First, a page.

After the popularity of Princess Books You’ll Actually Want Your Daughter to Read, Janssen and I knew we had to do a list for the boys. We settled on vehicles because that’s what the little guys in our lives are into (and my little girl as well – of course this list is for both genders). Hope you enjoy this roundup – #1, 2, 11, and 12 are especially popular at our house.
Last summer, my sister and I were driving in the car together, with no children. I interrupted her mid-sentence to say, “Look! There’s a . . . ” and then I realized she probably didn’t care that there was a cow grazing in a pasture.
She laughed and told me that she and her husband find themselves pointing out construction vehicles to each other, by their proper name, when they are out without their little boys. It’s funny to see what things you start noticing when your child is really into a certain topic.
If, like my nephews, vehicles are what your children love, these ten books will probably be wildly popular at your house. Plus, many of them will give you (or your child) a chance to show off all the technical names of vehicles you know!
- Goodnight, Goodnight, Construction Site by Sherri Duskey Rinker and Tom Lichtenheld. Who would have guessed that bedtime rhymes and cement Mixers, bulldozers, and excavators would mix so well? Each of the vehicles settles in to rest at the construction site after a busy day.
- Mike Mulligan and His Steam Shovel by Virginia Lee Burton. This is the classic vehicle book in my mind. The gorgeous illustrations and the sweet story about Mike’s mission to prove his beloved steam shovel isn’t antiquated has been a favorite for generations.
- Fire Truck by Peter Sis. What could be better than waking up to discover you are a fire truck? Flashing lights, speedy tires, and emergencies to solve, it’s a pretty good life for a little boy. But when pancakes show up on the breakfast table, it might be time to turn back into a human.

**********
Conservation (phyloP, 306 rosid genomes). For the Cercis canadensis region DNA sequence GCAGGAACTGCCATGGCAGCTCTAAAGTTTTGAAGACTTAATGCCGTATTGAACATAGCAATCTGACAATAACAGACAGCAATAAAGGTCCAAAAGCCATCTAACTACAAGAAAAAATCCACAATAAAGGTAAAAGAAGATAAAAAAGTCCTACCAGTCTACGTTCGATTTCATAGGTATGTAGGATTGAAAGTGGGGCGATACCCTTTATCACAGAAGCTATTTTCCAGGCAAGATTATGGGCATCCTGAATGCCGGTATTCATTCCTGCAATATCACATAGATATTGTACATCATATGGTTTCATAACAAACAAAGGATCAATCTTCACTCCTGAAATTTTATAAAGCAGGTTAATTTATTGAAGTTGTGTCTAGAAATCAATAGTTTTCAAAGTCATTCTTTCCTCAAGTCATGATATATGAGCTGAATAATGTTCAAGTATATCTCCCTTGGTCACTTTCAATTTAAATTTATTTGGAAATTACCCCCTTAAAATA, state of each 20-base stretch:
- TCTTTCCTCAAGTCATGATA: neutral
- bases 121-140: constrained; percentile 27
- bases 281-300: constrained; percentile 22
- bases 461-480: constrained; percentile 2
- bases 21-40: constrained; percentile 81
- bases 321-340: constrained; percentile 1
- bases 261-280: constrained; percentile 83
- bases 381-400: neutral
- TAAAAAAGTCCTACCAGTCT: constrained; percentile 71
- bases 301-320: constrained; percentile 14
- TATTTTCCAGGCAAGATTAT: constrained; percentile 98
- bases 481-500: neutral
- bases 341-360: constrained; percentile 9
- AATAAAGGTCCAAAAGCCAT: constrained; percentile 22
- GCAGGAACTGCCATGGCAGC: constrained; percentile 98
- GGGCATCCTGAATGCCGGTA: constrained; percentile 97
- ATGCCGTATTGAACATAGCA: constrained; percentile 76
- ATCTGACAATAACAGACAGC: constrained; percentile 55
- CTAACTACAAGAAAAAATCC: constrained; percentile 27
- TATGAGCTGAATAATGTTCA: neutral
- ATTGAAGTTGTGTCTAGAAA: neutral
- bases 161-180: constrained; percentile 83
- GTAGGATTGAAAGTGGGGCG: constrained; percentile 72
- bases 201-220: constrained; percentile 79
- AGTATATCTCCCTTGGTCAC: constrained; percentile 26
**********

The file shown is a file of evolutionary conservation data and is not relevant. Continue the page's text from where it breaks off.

- Shark vs. Train by Chris Barton and Tom Lichtenheld. I love this wacky book about various matchups between a shark and a train. The train might be better speeding through the flat desert, but the shark wins a diving contest every time. And who is a better at ping pong? Or bowling?
- The Caboose Who Got Loose by Bill Peet. This book, about a caboose who is tired of being last, is written by the peerless Bill Pete, who worked for years at Disney as an animator and screenwriter. His style works just as well on paper as it did on the screen.
- That’s How! By Chistoph Niemann. This clever book shows two kids checking out a bunch of different vehicles and wondering how they work. One of the children has all sorts of wild ideas about what’s inside that makes them run. My daughter and I giggled through every page.
- Trucks Go by Steve Light. For your very youngest truck enthusiast, this book features all the sounds of various trucks, in a simply-illustrated board book format.
- Machines Go to Work by William Low. Showcasing nine different machines in gorgeous detail, this book with giant flaps shows all the kinds of things machines can be used for.
- I’m Fast! by by Kate McMullan and Jim McMullan. A race between a train and a zippy little race car through the desert, over the mountains, and into the city will keep you guessing until the last page. Who will win?
- Truck Stuck by Sallie Wolf and Andy Robert Davies. When a truck gets stuck under a bridge, the whole community gathers around trying to figure out how to get it unstuck!
- Little Blue Truck – A muddy country road is no match for this little pick up–that is, until he gets stuck while pushing a dump truck out of the muck. Luckily, Blue has made a pack of farm animal friends along his route. And they’re willing to whatever it takes to get their pal back on the road. Filled with truck sounds and animals noises, here is a rollicking homage to the power of friendship and the rewards of helping others
- Trucks Roll by George Ella Lyon. With its rhyming text and bold illustrations, Trucks Roll! invites kids along on a day in a trucker’s life and shows that many things we enjoy depend on the trucker’s work.
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